Each season has its own specific dangers for animals that are specific to that season. However, these vary significantly depending on whether your pet is an outdoor or indoor cat. Thus, for both situations, we have collected the particularly important things that should be taken care of when winter arrives.
With the onset of winter, it’s not just the particularly cold weather that cat owners need to worry about. In the case of outdoor cats, salted roads can also dangerous. So it’s important to consider whether even cats that originally lived in a garden might be safer in the warmth of the house.
What are the dangers of outdoor cats?
As mentioned above, cats living outdoors are at significantly greater risk than their counterparts who are protected by the warmth of their homes. The outdoor animals are exposed to many environmental and physical hazards. And the amount of these only increases with the onset of cold weather. Below is a list of the dangers that most threaten cats living outside:
- Hypothermia:the chances of frostbite are quite high in the cold months, so it is essential that you provide your cat with a warm hutch so that he can go inside if he gets cold. This is especially true when temperatures drop below freezing.
- Dehydration: if the temperature reaches freezing, the water outside will freeze, so the cat will have no water to drink, and danger a
dehydration. For this reason, if the temperature drops below freezing, be sure to bring your kitten inside.
- Freezing -Heated mattress: if your cat sleeps outside (garage, boiler room), you may want to use a heated mattress to help keep the animal’s body temperature and warm.
- Significant weight loss – increase food ration: it is important to know that although experts do not necessarily recommend increasing food ration for indoor cats, it is important to do so for outdoor cats, as a cat living outside in the cold burns many more calories.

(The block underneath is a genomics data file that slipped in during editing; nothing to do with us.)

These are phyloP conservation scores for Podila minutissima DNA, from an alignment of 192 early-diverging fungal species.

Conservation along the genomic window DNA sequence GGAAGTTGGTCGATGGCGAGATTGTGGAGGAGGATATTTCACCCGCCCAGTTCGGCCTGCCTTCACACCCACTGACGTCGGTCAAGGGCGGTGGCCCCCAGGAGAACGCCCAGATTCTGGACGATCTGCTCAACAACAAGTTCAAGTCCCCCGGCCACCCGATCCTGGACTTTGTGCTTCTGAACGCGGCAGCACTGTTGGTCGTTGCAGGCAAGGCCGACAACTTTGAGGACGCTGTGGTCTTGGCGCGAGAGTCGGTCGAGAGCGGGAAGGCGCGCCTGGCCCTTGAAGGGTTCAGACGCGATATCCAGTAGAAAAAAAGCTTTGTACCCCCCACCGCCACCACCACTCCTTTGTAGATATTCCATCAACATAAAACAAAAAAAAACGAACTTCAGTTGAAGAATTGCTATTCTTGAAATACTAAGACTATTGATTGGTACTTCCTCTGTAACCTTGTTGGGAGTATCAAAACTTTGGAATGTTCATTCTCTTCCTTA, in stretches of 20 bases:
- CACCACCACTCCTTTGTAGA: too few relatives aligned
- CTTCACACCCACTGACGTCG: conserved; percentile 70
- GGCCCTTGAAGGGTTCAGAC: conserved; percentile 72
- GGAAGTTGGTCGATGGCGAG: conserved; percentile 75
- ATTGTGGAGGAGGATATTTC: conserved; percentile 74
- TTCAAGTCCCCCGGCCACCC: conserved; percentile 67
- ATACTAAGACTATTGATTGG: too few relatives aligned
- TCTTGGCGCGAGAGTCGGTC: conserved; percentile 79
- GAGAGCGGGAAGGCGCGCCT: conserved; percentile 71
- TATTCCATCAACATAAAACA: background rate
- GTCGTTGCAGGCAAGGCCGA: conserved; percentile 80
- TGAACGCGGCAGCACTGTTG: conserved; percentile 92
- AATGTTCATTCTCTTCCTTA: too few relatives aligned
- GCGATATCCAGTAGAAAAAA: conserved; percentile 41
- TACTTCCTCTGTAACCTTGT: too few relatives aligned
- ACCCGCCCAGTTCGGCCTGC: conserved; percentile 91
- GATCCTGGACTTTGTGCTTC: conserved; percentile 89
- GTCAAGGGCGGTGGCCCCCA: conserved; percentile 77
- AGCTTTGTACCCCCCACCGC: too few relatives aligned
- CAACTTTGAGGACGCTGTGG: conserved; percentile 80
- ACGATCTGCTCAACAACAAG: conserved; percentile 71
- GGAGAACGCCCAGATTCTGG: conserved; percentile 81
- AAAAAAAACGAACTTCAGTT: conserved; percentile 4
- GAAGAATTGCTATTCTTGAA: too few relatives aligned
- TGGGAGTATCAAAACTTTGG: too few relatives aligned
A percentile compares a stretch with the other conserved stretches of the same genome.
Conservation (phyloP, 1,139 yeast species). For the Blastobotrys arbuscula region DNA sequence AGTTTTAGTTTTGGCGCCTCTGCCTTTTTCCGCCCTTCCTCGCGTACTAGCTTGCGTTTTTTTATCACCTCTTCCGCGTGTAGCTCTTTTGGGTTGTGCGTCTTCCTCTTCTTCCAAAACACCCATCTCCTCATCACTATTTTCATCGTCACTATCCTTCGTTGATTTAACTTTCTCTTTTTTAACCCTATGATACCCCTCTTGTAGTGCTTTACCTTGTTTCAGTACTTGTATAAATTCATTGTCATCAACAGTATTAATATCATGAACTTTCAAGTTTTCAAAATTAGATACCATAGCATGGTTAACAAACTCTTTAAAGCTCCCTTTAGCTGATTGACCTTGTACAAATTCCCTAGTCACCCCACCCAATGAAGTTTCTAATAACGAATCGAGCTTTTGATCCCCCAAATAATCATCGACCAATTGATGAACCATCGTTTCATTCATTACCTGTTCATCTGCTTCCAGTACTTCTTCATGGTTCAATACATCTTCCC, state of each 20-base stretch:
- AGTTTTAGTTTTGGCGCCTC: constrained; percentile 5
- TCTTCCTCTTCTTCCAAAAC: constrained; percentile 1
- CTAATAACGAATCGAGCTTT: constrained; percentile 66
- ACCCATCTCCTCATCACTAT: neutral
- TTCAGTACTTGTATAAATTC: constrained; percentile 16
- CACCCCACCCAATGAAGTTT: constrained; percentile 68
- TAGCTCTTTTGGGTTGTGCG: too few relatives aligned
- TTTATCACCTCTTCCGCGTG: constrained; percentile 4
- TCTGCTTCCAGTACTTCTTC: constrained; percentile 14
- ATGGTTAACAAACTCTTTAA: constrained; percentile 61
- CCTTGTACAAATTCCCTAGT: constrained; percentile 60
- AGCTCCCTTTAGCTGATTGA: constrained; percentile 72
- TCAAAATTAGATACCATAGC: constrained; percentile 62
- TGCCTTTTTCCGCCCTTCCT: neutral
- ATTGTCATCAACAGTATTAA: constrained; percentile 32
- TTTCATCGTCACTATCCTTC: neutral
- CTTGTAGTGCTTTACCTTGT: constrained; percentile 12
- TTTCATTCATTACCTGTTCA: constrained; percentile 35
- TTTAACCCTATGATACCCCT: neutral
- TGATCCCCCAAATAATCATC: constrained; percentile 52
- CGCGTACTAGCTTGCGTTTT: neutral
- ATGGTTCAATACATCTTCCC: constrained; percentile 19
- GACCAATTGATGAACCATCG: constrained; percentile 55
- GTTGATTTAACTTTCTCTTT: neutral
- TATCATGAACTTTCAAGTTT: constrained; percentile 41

- Salted road: a salted road can also be a significant danger for the cat scratch its paws. From now on, antifreeze sticks developed for the same purpose could also pose a risk, with serious health consequences if licked.
Winter hazards for indoor cats
Even though cats who are indoors in cold weather may be relatively safer, they are still typically exposed to the dangers that they face in winter. These are:
- The heater: the heater itself can be a danger, as it is very easy to burn the cat, so it is advisable to barricade it so that it cannot get close to it, thus to prevent the cat from getting burns.
- Dry air: dry air during heating can cause a lot of discomfort not only for you, but also for your cat. So don’t be surprised if he’s also choking on air and perhaps drying out his skin.
- Colds: even in the heat indoors, your cat can catch a cold, so make sure the temperature doesn’t go below 15-18 degrees Celsius, as this can be very bad for your cat’s health.
- The festive treats:Finally, holiday treats also contain a number of toxic foods that need to be hidden from the animal, so always be aware of that, be sure to keep chocolates, sweets. Always make sure to keep all sweets and treats, such as candy and sweets, well away from the animal.
If you try to take care of the above, winter will certainly be a much safer season for your cat.